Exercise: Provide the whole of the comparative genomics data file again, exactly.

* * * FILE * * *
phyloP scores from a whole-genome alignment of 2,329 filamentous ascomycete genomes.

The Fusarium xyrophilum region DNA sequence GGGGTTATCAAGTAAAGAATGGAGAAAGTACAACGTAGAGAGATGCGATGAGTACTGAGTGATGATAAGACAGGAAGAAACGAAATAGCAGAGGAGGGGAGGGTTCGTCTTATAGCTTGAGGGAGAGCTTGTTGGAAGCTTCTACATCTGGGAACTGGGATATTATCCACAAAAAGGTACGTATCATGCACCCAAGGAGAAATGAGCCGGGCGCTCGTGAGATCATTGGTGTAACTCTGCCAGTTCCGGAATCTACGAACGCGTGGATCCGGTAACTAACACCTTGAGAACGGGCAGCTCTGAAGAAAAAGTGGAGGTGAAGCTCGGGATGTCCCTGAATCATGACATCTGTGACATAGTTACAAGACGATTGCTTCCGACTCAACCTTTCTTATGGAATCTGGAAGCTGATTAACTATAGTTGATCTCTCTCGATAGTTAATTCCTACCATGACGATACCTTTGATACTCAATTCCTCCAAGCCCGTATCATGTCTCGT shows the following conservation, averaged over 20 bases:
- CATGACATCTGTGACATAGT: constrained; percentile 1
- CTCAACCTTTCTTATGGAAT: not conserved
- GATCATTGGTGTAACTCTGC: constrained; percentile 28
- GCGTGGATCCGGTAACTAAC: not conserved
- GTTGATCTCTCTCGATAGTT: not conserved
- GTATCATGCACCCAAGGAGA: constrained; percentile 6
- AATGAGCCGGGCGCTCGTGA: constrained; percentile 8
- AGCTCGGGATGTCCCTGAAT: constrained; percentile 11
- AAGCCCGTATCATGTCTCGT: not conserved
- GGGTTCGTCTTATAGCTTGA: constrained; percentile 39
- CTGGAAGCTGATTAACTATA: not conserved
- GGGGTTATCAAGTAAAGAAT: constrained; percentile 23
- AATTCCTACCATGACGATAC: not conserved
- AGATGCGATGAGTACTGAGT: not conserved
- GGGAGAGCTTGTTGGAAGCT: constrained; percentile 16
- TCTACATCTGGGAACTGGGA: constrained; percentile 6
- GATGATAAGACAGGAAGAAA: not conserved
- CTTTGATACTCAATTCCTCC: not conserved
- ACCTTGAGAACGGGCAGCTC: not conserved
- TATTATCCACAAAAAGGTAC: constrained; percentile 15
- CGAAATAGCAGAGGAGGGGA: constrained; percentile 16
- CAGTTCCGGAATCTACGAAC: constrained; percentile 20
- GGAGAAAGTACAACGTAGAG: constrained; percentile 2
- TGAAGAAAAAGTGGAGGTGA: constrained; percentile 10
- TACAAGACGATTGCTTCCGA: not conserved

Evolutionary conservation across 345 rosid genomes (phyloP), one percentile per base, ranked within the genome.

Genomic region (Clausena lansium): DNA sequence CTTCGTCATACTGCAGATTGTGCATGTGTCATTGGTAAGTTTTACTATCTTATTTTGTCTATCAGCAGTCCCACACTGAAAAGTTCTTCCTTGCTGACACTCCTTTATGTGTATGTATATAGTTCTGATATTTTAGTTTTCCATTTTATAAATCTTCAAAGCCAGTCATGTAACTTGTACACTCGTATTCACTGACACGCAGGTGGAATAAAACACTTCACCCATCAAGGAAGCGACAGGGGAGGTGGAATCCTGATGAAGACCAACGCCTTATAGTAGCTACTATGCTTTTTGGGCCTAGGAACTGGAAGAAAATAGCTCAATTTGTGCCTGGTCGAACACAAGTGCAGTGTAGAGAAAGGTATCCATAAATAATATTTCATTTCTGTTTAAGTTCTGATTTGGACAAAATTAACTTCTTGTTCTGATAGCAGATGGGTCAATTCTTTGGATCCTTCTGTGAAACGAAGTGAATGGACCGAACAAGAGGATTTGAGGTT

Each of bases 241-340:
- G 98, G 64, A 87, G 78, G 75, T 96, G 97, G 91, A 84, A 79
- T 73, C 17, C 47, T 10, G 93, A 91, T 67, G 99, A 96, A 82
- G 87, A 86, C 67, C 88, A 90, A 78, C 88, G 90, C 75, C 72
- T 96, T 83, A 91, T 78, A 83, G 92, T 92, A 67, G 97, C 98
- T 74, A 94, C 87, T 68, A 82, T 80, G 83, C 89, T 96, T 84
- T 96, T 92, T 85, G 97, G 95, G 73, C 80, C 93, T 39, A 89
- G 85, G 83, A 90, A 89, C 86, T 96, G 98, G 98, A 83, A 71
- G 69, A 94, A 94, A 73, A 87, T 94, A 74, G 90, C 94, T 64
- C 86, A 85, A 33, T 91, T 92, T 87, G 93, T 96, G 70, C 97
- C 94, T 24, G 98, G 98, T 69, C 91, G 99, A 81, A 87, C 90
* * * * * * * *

phyloP scores from a whole-genome alignment of 2,329 filamentous ascomycete genomes.

The Fusarium xyrophilum region DNA sequence GGGGTTATCAAGTAAAGAATGGAGAAAGTACAACGTAGAGAGATGCGATGAGTACTGAGTGATGATAAGACAGGAAGAAACGAAATAGCAGAGGAGGGGAGGGTTCGTCTTATAGCTTGAGGGAGAGCTTGTTGGAAGCTTCTACATCTGGGAACTGGGATATTATCCACAAAAAGGTACGTATCATGCACCCAAGGAGAAATGAGCCGGGCGCTCGTGAGATCATTGGTGTAACTCTGCCAGTTCCGGAATCTACGAACGCGTGGATCCGGTAACTAACACCTTGAGAACGGGCAGCTCTGAAGAAAAAGTGGAGGTGAAGCTCGGGATGTCCCTGAATCATGACATCTGTGACATAGTTACAAGACGATTGCTTCCGACTCAACCTTTCTTATGGAATCTGGAAGCTGATTAACTATAGTTGATCTCTCTCGATAGTTAATTCCTACCATGACGATACCTTTGATACTCAATTCCTCCAAGCCCGTATCATGTCTCGT shows the following conservation, averaged over 20 bases:
- CATGACATCTGTGACATAGT: constrained; percentile 1
- CTCAACCTTTCTTATGGAAT: not conserved
- GATCATTGGTGTAACTCTGC: constrained; percentile 28
- GCGTGGATCCGGTAACTAAC: not conserved
- GTTGATCTCTCTCGATAGTT: not conserved
- GTATCATGCACCCAAGGAGA: constrained; percentile 6
- AATGAGCCGGGCGCTCGTGA: constrained; percentile 8
- AGCTCGGGATGTCCCTGAAT: constrained; percentile 11
- AAGCCCGTATCATGTCTCGT: not conserved
- GGGTTCGTCTTATAGCTTGA: constrained; percentile 39
- CTGGAAGCTGATTAACTATA: not conserved
- GGGGTTATCAAGTAAAGAAT: constrained; percentile 23
- AATTCCTACCATGACGATAC: not conserved
- AGATGCGATGAGTACTGAGT: not conserved
- GGGAGAGCTTGTTGGAAGCT: constrained; percentile 16
- TCTACATCTGGGAACTGGGA: constrained; percentile 6
- GATGATAAGACAGGAAGAAA: not conserved
- CTTTGATACTCAATTCCTCC: not conserved
- ACCTTGAGAACGGGCAGCTC: not conserved
- TATTATCCACAAAAAGGTAC: constrained; percentile 15
- CGAAATAGCAGAGGAGGGGA: constrained; percentile 16
- CAGTTCCGGAATCTACGAAC: constrained; percentile 20
- GGAGAAAGTACAACGTAGAG: constrained; percentile 2
- TGAAGAAAAAGTGGAGGTGA: constrained; percentile 10
- TACAAGACGATTGCTTCCGA: not conserved

Evolutionary conservation across 345 rosid genomes (phyloP), one percentile per base, ranked within the genome.

Genomic region (Clausena lansium): DNA sequence CTTCGTCATACTGCAGATTGTGCATGTGTCATTGGTAAGTTTTACTATCTTATTTTGTCTATCAGCAGTCCCACACTGAAAAGTTCTTCCTTGCTGACACTCCTTTATGTGTATGTATATAGTTCTGATATTTTAGTTTTCCATTTTATAAATCTTCAAAGCCAGTCATGTAACTTGTACACTCGTATTCACTGACACGCAGGTGGAATAAAACACTTCACCCATCAAGGAAGCGACAGGGGAGGTGGAATCCTGATGAAGACCAACGCCTTATAGTAGCTACTATGCTTTTTGGGCCTAGGAACTGGAAGAAAATAGCTCAATTTGTGCCTGGTCGAACACAAGTGCAGTGTAGAGAAAGGTATCCATAAATAATATTTCATTTCTGTTTAAGTTCTGATTTGGACAAAATTAACTTCTTGTTCTGATAGCAGATGGGTCAATTCTTTGGATCCTTCTGTGAAACGAAGTGAATGGACCGAACAAGAGGATTTGAGGTT

Each of bases 241-340:
- G 98, G 64, A 87, G 78, G 75, T 96, G 97, G 91, A 84, A 79
- T 73, C 17, C 47, T 10, G 93, A 91, T 67, G 99, A 96, A 82
- G 87, A 86, C 67, C 88, A 90, A 78, C 88, G 90, C 75, C 72
- T 96, T 83, A 91, T 78, A 83, G 92, T 92, A 67, G 97, C 98
- T 74, A 94, C 87, T 68, A 82, T 80, G 83, C 89, T 96, T 84
- T 96, T 92, T 85, G 97, G 95, G 73, C 80, C 93, T 39, A 89
- G 85, G 83, A 90, A 89, C 86, T 96, G 98, G 98, A 83, A 71
- G 69, A 94, A 94, A 73, A 87, T 94, A 74, G 90, C 94, T 64
- C 86, A 85, A 33, T 91, T 92, T 87, G 93, T 96, G 70, C 97
- C 94, T 24, G 98, G 98, T 69, C 91, G 99, A 81, A 87, C 90